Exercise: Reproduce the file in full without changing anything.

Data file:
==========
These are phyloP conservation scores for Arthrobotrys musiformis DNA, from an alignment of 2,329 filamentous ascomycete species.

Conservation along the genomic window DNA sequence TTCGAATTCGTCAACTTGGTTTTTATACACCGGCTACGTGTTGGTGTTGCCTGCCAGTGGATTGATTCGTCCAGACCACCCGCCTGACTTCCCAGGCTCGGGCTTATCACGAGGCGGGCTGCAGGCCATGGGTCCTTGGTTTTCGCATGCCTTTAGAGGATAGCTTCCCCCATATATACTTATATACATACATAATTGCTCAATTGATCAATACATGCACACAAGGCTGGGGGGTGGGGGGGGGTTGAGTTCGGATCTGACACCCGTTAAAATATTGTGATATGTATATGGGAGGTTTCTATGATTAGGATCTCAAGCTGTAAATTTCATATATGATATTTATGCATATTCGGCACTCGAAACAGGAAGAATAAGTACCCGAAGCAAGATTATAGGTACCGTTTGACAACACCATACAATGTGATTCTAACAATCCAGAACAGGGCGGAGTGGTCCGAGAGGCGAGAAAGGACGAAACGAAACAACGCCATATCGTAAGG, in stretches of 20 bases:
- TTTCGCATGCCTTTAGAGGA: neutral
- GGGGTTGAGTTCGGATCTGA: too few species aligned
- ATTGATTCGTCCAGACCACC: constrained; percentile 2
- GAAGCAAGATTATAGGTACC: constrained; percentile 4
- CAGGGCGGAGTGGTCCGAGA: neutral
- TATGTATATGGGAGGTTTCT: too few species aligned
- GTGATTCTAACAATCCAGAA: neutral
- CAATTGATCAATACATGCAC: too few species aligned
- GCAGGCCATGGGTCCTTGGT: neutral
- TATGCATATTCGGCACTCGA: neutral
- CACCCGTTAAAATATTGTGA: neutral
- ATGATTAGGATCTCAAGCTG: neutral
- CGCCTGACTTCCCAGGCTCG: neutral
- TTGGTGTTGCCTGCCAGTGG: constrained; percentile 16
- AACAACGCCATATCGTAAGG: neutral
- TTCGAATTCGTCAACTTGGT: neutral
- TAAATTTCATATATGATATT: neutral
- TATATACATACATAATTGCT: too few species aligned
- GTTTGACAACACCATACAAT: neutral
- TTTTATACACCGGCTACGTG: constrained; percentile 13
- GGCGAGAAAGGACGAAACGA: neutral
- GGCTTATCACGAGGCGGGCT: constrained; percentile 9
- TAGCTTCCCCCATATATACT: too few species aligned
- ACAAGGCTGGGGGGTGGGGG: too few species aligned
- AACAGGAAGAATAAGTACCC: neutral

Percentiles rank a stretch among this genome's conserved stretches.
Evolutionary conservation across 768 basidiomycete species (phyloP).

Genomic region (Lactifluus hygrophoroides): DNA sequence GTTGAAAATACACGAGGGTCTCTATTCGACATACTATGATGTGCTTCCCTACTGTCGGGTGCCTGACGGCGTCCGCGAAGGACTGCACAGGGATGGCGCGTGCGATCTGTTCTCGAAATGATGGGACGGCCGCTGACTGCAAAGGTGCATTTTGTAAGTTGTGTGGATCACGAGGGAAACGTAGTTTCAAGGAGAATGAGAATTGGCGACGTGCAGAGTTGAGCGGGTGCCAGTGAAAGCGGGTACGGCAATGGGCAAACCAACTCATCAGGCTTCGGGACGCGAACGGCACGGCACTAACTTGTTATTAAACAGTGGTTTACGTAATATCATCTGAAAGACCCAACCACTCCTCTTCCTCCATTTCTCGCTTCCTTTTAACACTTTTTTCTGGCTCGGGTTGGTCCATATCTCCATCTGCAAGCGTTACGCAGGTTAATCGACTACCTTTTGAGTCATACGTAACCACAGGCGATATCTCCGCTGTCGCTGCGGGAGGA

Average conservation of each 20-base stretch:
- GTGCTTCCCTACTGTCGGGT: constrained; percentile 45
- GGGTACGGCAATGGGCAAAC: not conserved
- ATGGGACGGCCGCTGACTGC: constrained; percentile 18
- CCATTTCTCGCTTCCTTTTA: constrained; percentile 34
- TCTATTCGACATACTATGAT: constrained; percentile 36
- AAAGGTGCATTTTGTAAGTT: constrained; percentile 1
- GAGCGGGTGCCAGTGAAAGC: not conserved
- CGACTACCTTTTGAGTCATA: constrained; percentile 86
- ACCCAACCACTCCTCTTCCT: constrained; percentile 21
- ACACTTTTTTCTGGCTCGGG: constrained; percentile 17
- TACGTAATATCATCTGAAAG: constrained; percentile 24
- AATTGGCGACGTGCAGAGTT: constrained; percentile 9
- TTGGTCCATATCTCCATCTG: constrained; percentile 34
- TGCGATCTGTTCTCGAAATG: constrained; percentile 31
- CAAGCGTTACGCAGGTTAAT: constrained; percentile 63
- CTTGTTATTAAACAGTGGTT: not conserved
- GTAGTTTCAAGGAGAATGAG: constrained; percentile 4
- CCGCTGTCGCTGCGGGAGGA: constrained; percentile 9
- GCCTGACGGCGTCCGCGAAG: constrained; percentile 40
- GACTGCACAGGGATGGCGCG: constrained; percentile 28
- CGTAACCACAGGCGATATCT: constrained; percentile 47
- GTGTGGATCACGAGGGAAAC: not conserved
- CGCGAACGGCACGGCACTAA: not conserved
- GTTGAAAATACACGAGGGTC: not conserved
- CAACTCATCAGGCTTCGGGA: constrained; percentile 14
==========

These are phyloP conservation scores for Arthrobotrys musiformis DNA, from an alignment of 2,329 filamentous ascomycete species.

Conservation along the genomic window DNA sequence TTCGAATTCGTCAACTTGGTTTTTATACACCGGCTACGTGTTGGTGTTGCCTGCCAGTGGATTGATTCGTCCAGACCACCCGCCTGACTTCCCAGGCTCGGGCTTATCACGAGGCGGGCTGCAGGCCATGGGTCCTTGGTTTTCGCATGCCTTTAGAGGATAGCTTCCCCCATATATACTTATATACATACATAATTGCTCAATTGATCAATACATGCACACAAGGCTGGGGGGTGGGGGGGGGTTGAGTTCGGATCTGACACCCGTTAAAATATTGTGATATGTATATGGGAGGTTTCTATGATTAGGATCTCAAGCTGTAAATTTCATATATGATATTTATGCATATTCGGCACTCGAAACAGGAAGAATAAGTACCCGAAGCAAGATTATAGGTACCGTTTGACAACACCATACAATGTGATTCTAACAATCCAGAACAGGGCGGAGTGGTCCGAGAGGCGAGAAAGGACGAAACGAAACAACGCCATATCGTAAGG, in stretches of 20 bases:
- TTTCGCATGCCTTTAGAGGA: neutral
- GGGGTTGAGTTCGGATCTGA: too few species aligned
- ATTGATTCGTCCAGACCACC: constrained; percentile 2
- GAAGCAAGATTATAGGTACC: constrained; percentile 4
- CAGGGCGGAGTGGTCCGAGA: neutral
- TATGTATATGGGAGGTTTCT: too few species aligned
- GTGATTCTAACAATCCAGAA: neutral
- CAATTGATCAATACATGCAC: too few species aligned
- GCAGGCCATGGGTCCTTGGT: neutral
- TATGCATATTCGGCACTCGA: neutral
- CACCCGTTAAAATATTGTGA: neutral
- ATGATTAGGATCTCAAGCTG: neutral
- CGCCTGACTTCCCAGGCTCG: neutral
- TTGGTGTTGCCTGCCAGTGG: constrained; percentile 16
- AACAACGCCATATCGTAAGG: neutral
- TTCGAATTCGTCAACTTGGT: neutral
- TAAATTTCATATATGATATT: neutral
- TATATACATACATAATTGCT: too few species aligned
- GTTTGACAACACCATACAAT: neutral
- TTTTATACACCGGCTACGTG: constrained; percentile 13
- GGCGAGAAAGGACGAAACGA: neutral
- GGCTTATCACGAGGCGGGCT: constrained; percentile 9
- TAGCTTCCCCCATATATACT: too few species aligned
- ACAAGGCTGGGGGGTGGGGG: too few species aligned
- AACAGGAAGAATAAGTACCC: neutral

Percentiles rank a stretch among this genome's conserved stretches.
Evolutionary conservation across 768 basidiomycete species (phyloP).

Genomic region (Lactifluus hygrophoroides): DNA sequence GTTGAAAATACACGAGGGTCTCTATTCGACATACTATGATGTGCTTCCCTACTGTCGGGTGCCTGACGGCGTCCGCGAAGGACTGCACAGGGATGGCGCGTGCGATCTGTTCTCGAAATGATGGGACGGCCGCTGACTGCAAAGGTGCATTTTGTAAGTTGTGTGGATCACGAGGGAAACGTAGTTTCAAGGAGAATGAGAATTGGCGACGTGCAGAGTTGAGCGGGTGCCAGTGAAAGCGGGTACGGCAATGGGCAAACCAACTCATCAGGCTTCGGGACGCGAACGGCACGGCACTAACTTGTTATTAAACAGTGGTTTACGTAATATCATCTGAAAGACCCAACCACTCCTCTTCCTCCATTTCTCGCTTCCTTTTAACACTTTTTTCTGGCTCGGGTTGGTCCATATCTCCATCTGCAAGCGTTACGCAGGTTAATCGACTACCTTTTGAGTCATACGTAACCACAGGCGATATCTCCGCTGTCGCTGCGGGAGGA

Average conservation of each 20-base stretch:
- GTGCTTCCCTACTGTCGGGT: constrained; percentile 45
- GGGTACGGCAATGGGCAAAC: not conserved
- ATGGGACGGCCGCTGACTGC: constrained; percentile 18
- CCATTTCTCGCTTCCTTTTA: constrained; percentile 34
- TCTATTCGACATACTATGAT: constrained; percentile 36
- AAAGGTGCATTTTGTAAGTT: constrained; percentile 1
- GAGCGGGTGCCAGTGAAAGC: not conserved
- CGACTACCTTTTGAGTCATA: constrained; percentile 86
- ACCCAACCACTCCTCTTCCT: constrained; percentile 21
- ACACTTTTTTCTGGCTCGGG: constrained; percentile 17
- TACGTAATATCATCTGAAAG: constrained; percentile 24
- AATTGGCGACGTGCAGAGTT: constrained; percentile 9
- TTGGTCCATATCTCCATCTG: constrained; percentile 34
- TGCGATCTGTTCTCGAAATG: constrained; percentile 31
- CAAGCGTTACGCAGGTTAAT: constrained; percentile 63
- CTTGTTATTAAACAGTGGTT: not conserved
- GTAGTTTCAAGGAGAATGAG: constrained; percentile 4
- CCGCTGTCGCTGCGGGAGGA: constrained; percentile 9
- GCCTGACGGCGTCCGCGAAG: constrained; percentile 40
- GACTGCACAGGGATGGCGCG: constrained; percentile 28
- CGTAACCACAGGCGATATCT: constrained; percentile 47
- GTGTGGATCACGAGGGAAAC: not conserved
- CGCGAACGGCACGGCACTAA: not conserved
- GTTGAAAATACACGAGGGTC: not conserved
- CAACTCATCAGGCTTCGGGA: constrained; percentile 14